Places of interest include the Albert George Shopping and Historical Centre, dating from 1895; the former residences of planters John Tharp and Edward Barrett; and the St Peter's Anglican Church, built in 1795.[citation needed]

Infrastructural development[edit]

A new $180 million port was built to accommodate the newest and largest cruise ships, including Royal Caribbean International's Oasis class. The port opened in early 2011[3]

Falmouth was the site of the opening ceremony for the ICC 2007 Cricket World Cup. The ceremony was held in the newly constructed Greenfield Stadium about 3 miles from the town centre.[4]

Plaza in Falmouth, photo taken from the cruise ship, Harmony of the Seas

Notable people[edit]

The following Falmouth natives have had a significant impact on the cultural or socio-political landscape of Jamaica:

Historic architecture[edit]

Falmouth has a number of interesting historic buildings in the Jamaican Georgian architectural style which are in need of preservation and restoration. One organization that has taken an interest in this work is Falmouth Heritage Renewal (falmouthjamaica.org), a United States-based non-profit organization.[5]

Buildings of note include:

  • Falmouth Court House
  • St Peter's Anglican Church is one of the oldest in Jamaica.[6] Its supporting columns are of solid mahogany and its floor is inlaid with crosses of mahoe and mahogany.
  • Falmouth All-Age School is housed in a former army barracks, Fort Balcarres.[7]
  • Greenwood Great House (which once belonged to the Barretts of Wimpole Street, London) now houses the largest collection of rare musical instruments in the island.[8]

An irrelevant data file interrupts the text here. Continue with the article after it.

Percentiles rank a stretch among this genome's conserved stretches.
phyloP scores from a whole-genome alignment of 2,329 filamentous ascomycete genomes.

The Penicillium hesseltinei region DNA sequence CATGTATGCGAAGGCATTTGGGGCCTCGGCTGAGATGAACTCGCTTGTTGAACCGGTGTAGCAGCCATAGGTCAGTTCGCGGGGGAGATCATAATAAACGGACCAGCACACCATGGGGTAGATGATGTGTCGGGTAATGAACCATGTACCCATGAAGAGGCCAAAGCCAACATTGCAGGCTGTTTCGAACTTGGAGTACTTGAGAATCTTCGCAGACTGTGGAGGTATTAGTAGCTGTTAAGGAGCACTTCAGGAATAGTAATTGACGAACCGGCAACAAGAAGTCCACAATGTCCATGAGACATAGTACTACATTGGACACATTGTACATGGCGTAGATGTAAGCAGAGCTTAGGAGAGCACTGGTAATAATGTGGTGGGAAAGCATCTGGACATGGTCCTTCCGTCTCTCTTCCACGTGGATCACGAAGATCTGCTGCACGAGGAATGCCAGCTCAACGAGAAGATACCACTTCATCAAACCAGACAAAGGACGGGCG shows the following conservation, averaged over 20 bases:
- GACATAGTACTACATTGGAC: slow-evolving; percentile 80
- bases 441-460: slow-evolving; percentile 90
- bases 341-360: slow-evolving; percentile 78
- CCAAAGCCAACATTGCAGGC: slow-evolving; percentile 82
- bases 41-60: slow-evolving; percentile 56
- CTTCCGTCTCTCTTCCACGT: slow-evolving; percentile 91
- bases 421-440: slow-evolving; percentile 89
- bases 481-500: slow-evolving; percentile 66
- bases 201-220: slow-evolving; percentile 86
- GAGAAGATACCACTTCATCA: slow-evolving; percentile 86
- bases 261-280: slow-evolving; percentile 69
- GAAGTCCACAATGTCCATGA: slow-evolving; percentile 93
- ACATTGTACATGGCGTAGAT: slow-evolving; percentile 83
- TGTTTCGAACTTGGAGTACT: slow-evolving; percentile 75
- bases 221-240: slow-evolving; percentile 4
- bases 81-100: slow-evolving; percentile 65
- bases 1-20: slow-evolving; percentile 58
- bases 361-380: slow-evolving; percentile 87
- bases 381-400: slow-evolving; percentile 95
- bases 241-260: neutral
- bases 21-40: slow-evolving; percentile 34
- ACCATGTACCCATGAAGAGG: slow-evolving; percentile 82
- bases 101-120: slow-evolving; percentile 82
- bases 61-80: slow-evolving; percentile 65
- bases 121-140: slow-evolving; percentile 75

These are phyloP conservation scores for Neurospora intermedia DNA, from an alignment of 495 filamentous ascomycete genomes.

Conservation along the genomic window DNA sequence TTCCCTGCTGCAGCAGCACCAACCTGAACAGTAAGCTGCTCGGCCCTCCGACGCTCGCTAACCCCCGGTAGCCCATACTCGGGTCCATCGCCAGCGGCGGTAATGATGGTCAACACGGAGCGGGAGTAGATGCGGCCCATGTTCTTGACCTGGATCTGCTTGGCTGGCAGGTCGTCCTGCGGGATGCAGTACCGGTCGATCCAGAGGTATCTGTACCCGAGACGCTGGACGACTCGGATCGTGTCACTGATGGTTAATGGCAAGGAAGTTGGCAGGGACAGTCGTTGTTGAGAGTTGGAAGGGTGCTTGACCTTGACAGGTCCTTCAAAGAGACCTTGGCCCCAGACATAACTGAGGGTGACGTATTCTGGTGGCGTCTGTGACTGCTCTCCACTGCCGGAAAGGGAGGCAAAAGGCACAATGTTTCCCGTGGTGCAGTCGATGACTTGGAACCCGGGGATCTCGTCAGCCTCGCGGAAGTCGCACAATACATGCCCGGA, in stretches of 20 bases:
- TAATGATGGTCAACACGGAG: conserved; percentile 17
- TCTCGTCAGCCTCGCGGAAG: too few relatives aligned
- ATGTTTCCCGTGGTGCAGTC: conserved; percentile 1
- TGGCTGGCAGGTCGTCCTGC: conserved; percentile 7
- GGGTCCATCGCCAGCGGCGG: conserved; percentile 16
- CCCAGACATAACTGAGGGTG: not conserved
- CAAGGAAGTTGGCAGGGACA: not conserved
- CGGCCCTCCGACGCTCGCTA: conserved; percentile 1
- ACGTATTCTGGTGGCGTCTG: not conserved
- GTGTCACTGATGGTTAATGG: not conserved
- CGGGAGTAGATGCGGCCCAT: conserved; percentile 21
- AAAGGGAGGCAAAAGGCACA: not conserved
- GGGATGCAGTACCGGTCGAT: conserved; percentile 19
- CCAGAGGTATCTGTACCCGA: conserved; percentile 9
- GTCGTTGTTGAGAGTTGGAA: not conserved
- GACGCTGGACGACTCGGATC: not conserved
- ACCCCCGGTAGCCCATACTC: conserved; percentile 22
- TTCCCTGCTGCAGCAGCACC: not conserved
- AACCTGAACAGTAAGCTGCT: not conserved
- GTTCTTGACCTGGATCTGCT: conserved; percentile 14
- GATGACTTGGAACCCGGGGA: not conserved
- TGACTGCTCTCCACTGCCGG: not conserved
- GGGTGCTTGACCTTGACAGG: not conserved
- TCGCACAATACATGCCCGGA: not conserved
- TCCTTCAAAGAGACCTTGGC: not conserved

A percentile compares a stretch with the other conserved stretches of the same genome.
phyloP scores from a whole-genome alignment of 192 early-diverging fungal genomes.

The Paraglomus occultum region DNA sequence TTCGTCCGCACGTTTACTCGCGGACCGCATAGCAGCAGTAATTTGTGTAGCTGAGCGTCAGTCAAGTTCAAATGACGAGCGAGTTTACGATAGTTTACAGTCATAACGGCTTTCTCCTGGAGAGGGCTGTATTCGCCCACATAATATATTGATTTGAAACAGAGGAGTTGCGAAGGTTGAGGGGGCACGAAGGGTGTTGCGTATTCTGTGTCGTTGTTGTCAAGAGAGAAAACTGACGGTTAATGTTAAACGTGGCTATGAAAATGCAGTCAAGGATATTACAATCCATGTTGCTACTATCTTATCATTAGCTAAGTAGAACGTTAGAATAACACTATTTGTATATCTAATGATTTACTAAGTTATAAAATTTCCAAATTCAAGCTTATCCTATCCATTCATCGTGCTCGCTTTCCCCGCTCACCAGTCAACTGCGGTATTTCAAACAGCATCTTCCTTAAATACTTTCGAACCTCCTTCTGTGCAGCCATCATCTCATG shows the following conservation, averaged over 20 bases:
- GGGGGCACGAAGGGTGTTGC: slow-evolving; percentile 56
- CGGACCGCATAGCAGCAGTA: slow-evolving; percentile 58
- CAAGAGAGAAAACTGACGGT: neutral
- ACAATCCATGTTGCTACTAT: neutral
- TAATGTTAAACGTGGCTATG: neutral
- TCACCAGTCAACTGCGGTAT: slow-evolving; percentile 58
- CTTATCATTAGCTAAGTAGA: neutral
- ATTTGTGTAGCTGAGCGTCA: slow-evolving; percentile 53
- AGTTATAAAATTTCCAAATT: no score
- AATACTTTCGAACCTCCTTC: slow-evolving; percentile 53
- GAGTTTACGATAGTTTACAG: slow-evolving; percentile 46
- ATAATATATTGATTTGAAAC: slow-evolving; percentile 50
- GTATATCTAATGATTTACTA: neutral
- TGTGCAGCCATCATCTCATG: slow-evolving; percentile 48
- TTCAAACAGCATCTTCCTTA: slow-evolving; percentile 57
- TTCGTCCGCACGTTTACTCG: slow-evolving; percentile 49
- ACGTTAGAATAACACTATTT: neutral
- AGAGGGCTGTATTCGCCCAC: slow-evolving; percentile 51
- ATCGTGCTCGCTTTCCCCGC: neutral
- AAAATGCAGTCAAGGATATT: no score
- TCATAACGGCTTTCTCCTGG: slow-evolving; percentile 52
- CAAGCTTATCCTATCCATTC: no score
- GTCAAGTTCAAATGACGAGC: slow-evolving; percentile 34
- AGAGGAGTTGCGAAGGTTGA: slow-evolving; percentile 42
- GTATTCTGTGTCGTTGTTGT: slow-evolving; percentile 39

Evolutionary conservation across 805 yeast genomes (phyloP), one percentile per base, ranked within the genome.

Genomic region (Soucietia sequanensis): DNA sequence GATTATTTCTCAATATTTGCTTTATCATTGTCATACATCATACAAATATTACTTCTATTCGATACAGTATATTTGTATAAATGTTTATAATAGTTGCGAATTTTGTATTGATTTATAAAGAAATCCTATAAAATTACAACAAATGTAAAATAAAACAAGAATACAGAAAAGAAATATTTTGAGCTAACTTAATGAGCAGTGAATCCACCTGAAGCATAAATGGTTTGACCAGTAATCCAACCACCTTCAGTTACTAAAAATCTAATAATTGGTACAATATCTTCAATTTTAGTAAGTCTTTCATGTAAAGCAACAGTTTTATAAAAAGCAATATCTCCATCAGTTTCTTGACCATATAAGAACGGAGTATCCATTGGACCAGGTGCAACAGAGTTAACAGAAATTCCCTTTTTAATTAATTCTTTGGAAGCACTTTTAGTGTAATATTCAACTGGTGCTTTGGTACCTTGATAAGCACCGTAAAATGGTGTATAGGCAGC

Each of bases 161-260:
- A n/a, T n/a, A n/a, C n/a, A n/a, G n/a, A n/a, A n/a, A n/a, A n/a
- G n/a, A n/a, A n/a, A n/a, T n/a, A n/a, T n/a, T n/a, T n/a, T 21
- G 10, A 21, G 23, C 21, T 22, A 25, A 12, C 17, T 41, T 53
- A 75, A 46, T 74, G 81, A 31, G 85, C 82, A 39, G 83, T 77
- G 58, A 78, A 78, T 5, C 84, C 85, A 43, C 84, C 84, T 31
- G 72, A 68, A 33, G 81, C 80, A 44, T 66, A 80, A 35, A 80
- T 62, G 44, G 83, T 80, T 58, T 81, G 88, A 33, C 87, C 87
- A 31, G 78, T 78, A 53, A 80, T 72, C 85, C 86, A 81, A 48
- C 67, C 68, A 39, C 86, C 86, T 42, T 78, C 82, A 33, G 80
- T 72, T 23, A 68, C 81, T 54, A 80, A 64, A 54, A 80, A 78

• Falmouth Post Office which is located on Market Street. It is in need of repair, but is still a functioning building from the Georgian era. A number of old colonial buildings on Market Street are from this period, however, they have not been kept in good condition throughout the years and are generally in a state of decay.

The Glistening Waters[edit]

The Glistening Waters is located in Falmouth's Luminous Lagoon, where the Martha Brae River and the waters of the Caribbean Sea meet. The mixture of these two bodies of water create bioluminescence micro-organisms that when disturbed at night glow brightly. The Glistening Waters is only one of four such locations in the world and the only location where the luminary reaction can be seen 365 days of the year regardless of the temperature or the weather. Visitors to Falmouth can experience the Glistening Waters by taking a boat trip into the middle of the lagoon after nightfall and swimming in the shallow waters of the lagoon.

References[edit]

  1. ^ "Falmouth, Jamaica". royalcaribbean.com.
  2. ^ Journals of the Assembly of Jamaica, Vol. 9, 29 November 1793, p. 243.
  3. ^ "New Jamaica port open for business - Gadling". Gadling.
  4. ^ Hines, Horace (11 March 2007). "Falmouth gets its chance today". Jamaica Observer. Archived from the original on 14 March 2007. Retrieved 30 March 2019.
  5. ^ "Falmouth Heritage Renewal". Archived from the original on 29 March 2018. Retrieved 9 November 2010.
  6. ^ Church in profile St Peter's Church
  7. ^ Riding to Barracks with Hugh Shearer
  8. ^ "Greenwood Great House". Greenwood Great House.

Further reading[edit]

  • Boom Town of the 19th Century [1] By Dr. Rebecca Tortello.

External links[edit]

Falmouth, Jamaica at Curlie